OpenAI’s launch of GPT-3 was a wake-up call: AIs are evolving quickly, and the stories about AI surpassing human intelligence like a bullet train seem not-so-fictional these days.
Tobias van Schneider wrote in his recent article “UX designers automated by AI? When will it happen?”:
“The majority of work that is put out these days is mediocre at best…The majority of apps you see these days work pretty much like any other app…Both UX and UI designers have been working hard to standardize not only patterns and systems, but also libraries and guidelines. In a way, we’ve been automating ourselves out of our jobs for the last couple years already.”
Being a system-thinker designing for the past 6 years, I’m definitely in the same boat — I focus on creating design primitives that others can leverage and use like LEGO bricks.
On the one hand, it allows me to do the work that I find more interesting, thinking through how different types of data should be presented rather than spending lots of time on each individual dataset. At the same time, more and more of the field seems to have matured over the years, and there are times that I feel there’s not much more to design.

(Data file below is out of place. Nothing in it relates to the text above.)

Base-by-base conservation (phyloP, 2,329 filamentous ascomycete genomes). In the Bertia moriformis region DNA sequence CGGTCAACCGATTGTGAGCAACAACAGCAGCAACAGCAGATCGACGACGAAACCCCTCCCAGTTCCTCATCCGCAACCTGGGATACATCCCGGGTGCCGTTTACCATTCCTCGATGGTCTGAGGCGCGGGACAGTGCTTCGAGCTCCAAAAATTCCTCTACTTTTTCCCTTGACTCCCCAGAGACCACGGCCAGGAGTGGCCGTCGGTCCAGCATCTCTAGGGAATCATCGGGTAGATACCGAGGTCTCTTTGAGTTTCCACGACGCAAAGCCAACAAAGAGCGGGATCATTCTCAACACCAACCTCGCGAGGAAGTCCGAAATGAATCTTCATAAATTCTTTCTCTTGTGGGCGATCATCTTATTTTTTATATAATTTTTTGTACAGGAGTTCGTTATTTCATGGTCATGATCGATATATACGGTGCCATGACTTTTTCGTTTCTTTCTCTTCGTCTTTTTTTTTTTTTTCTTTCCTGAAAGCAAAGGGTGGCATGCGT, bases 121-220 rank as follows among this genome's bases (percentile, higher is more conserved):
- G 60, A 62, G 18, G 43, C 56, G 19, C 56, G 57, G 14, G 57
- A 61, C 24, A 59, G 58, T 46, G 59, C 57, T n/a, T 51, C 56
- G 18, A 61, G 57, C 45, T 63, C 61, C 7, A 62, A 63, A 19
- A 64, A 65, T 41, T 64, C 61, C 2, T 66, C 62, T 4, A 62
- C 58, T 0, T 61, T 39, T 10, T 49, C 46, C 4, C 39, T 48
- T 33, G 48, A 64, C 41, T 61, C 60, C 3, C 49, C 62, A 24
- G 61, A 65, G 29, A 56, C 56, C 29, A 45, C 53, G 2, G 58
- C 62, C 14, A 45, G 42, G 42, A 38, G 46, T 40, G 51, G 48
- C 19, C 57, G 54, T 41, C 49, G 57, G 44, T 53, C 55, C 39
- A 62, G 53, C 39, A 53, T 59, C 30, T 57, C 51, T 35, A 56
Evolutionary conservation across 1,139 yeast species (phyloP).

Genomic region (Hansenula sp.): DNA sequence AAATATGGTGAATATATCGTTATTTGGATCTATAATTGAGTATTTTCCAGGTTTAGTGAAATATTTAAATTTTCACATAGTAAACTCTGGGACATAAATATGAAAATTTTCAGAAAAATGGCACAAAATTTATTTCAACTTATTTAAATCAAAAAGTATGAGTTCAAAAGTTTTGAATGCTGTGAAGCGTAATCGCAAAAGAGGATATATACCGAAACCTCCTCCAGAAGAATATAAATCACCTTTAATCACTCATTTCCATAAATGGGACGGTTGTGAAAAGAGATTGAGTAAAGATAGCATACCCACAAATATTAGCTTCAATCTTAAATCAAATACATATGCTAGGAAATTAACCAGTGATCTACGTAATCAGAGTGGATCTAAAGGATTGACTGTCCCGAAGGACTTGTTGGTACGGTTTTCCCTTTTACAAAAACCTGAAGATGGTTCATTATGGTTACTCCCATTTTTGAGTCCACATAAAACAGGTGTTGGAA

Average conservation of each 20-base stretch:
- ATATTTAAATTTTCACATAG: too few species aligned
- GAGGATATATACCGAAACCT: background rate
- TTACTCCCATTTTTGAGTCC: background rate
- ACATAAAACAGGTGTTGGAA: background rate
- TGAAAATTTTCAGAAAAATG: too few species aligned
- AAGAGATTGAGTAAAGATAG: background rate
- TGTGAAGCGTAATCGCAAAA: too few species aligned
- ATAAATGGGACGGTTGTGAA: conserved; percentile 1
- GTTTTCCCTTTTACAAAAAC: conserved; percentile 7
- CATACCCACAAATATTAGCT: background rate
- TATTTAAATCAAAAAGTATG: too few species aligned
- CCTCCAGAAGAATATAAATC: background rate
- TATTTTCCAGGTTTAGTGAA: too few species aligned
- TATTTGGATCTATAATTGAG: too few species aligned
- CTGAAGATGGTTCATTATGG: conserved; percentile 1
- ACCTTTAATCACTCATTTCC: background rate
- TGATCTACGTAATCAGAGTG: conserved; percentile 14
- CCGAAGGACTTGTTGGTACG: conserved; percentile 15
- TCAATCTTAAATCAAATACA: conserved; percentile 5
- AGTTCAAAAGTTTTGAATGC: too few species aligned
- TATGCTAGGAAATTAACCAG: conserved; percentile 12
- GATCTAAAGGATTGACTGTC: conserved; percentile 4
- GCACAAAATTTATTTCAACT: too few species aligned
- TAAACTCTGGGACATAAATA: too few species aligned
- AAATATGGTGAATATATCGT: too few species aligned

It’s daunting, but through a different lens, it’s actually a great collective win that we achieved as designers.
When human beings first got introduced to this world of machines, it was like entering Westworld. Engineers started to create file systems, applications, and functions before there was even a graphical interface, and when we finally got that interface, there were mountains of new ideas to visualize in a way that a broader audience understands — how do you present the idea of a file system that is not made of paper and ink but electrons? How do you convey to the user which elements on the screen they can interact with and how should they do that?
Over time, with many skillful designers, we’ve established the Human Interface Guidelines — the commonality of clicks, buttons, and even the icon with three horizontal lines now apparently means “menu” to everyone.
When we live in a world like this, trying to challenge the established, educated user pattern is counter-productive. Remember how many times we’ve tried to replace the very anti-ergonomic QWERTY keyboard layout but failed?